A discussion recently took place on a popular podcast where Reser Gracie talked about the importance of striking with the martial art of Brazilian Jiu Jitsu. In fact, it was said that if striking was not present, then you were not actually practicing the art of Gracie Jiu Jitsu. It is time to process these comments and put them in the proper perspective.
It should be noted that this expose is not meant to criticize the art of Gracie Jiu Jitsu. It is simply meant as an open discussion for anyone who has received training in this particular martial art. The overarching question is whether or not Gracie Jiu Jitsu limits practitioners when it comes to taking care of opponents who are highly trained. We I talk about training, I mean in the sense that they know how to both strike and grapple. If a person has 12 months of training at a local MMA training school, would they able to successfully go against someone who has had the same amount of training in Gracie Jiu Jitsu?
Striking in Brazilian Jiu Jitsu
Personally, I regularly engaged in striking for quite some time. It was in 1993 that I began practicing Kemp Karate. After that, I will learn Muay Thai, along with boxing and various other martial art type disciplines. I was first introduced to Gracie Jiu Jitsu towards the turn of the century. I should note that I was not in full-time training this entire time, as I did take some time off in between. Gracie Jiu Jitsu really intrigued, which is why I really begin to train in it. I was able to go full steam ahead without having the fear that I would be injured. This is not something I could say when I was striking.
One of the marketing concepts is that Gracie Jiu Jitsu is a martial art. You are said to take on another person who is trying you. You do this by clinching and establishing the dominant position. When you do this, you will determine how best to end the fight. In reality, Gracie Jiu Jitsu has never gained the type of traction in recent years that the broader discipline of MMA has.
Most MMA fighters who are successful today use a combination of Muay Thai and Boxing. Some will also mix in Karate and Taekwondo just to become more well rounded. They will use these when standing. When on the ground, such fighters will switch to the sweeps used in Brazilian Jiu Jitsu, along with a catch of possibly some Sambo submissions. It is not often that you see the Royce Gracie that was performed back in UFC 1. There is a good reason for this.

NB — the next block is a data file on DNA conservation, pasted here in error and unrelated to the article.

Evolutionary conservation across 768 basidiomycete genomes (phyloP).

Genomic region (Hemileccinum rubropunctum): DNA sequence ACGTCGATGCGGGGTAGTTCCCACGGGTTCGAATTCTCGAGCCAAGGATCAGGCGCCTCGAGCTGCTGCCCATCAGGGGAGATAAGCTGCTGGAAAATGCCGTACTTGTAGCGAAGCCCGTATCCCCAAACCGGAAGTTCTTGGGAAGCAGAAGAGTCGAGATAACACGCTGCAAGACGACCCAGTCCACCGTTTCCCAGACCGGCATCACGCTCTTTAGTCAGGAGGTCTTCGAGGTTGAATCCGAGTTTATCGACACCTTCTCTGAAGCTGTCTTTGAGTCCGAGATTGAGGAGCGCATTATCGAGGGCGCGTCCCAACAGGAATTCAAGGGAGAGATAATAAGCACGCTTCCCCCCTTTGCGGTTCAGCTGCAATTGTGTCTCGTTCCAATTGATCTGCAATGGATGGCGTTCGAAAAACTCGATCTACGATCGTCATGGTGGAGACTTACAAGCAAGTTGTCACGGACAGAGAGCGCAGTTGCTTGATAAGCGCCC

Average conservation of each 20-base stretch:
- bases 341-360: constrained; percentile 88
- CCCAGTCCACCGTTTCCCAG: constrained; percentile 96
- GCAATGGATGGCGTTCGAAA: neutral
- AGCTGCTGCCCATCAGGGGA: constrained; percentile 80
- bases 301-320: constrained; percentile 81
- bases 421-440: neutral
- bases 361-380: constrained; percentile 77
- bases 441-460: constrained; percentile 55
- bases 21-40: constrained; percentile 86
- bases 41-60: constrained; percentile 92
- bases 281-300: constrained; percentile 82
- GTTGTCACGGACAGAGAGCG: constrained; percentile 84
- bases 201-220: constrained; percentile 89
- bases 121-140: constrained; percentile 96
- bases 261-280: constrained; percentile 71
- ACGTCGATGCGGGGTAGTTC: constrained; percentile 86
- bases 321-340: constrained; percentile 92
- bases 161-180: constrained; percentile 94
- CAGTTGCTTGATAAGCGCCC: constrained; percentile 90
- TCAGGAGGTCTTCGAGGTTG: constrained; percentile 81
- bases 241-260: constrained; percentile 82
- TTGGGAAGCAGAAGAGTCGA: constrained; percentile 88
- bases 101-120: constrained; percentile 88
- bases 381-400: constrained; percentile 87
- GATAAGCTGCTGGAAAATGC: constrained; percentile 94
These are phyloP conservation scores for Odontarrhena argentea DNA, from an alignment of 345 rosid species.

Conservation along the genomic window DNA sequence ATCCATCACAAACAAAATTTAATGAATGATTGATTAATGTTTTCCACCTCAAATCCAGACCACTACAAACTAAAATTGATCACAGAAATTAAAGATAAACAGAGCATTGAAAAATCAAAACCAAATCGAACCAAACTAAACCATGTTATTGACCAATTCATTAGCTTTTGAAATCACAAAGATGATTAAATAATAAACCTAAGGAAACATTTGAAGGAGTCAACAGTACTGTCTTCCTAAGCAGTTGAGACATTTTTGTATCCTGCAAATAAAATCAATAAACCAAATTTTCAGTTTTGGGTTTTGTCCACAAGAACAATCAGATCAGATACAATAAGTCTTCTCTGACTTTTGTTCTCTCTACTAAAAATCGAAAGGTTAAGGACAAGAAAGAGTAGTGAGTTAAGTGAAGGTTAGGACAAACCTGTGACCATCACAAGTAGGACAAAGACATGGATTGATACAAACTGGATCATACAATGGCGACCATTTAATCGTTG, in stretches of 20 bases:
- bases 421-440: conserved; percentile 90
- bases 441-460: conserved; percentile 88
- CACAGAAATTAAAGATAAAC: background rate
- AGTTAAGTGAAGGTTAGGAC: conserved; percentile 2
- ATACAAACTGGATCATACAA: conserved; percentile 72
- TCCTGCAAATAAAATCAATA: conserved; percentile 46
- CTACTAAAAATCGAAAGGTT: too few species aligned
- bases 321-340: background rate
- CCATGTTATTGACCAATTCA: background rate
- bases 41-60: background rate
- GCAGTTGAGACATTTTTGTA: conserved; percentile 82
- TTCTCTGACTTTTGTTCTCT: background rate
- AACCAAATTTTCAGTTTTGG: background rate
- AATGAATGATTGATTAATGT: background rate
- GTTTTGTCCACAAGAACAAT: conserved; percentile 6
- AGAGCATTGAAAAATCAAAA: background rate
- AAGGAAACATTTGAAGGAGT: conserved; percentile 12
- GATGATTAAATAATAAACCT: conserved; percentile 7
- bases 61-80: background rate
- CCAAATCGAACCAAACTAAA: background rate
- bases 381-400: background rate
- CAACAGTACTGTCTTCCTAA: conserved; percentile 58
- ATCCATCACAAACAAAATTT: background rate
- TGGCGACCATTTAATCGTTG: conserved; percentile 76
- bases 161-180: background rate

This brings on the question of why we do not see more of Gracie Jiu Jitsu today if it was so successful back when UFC first entered the scene. We also do not typically see a fighter in the standing position, with their head prone and arms extended. While doing that, they do not kick at their opponent’s legs, nor do they rush in. Why is this? My thinking is that striking, as taught by Gracie Jiu Jitsu, is not that effective when you are taking on another fighter trained in striking. They already know how to clinch, and they can more easily get out of trouble when they need to.
This is not to say that Gracie Jiu Jitsu is not without its merits. I believe it has its place. At the same time, it does leave people who practice it a bit vulnerable when you compare them to figures who do different types of training in order to add variety to their technique. This could explain why there are not many MMA fighters today who claim Gracie Jiu Jitsu as their sole source of training. Those that do tend to be specialists in grappling.
It goes without saying that striking is vital to any program that teaches self-defense. In this regard, Gracie Jiu Jitsu is a martial art that does need to have striking as its main component. Striking and grappling, however, are best used when they are viewed as separate factors. It is more important to become well round in many of the martial arts and learn how to be equally effective both on the ground and when standing up.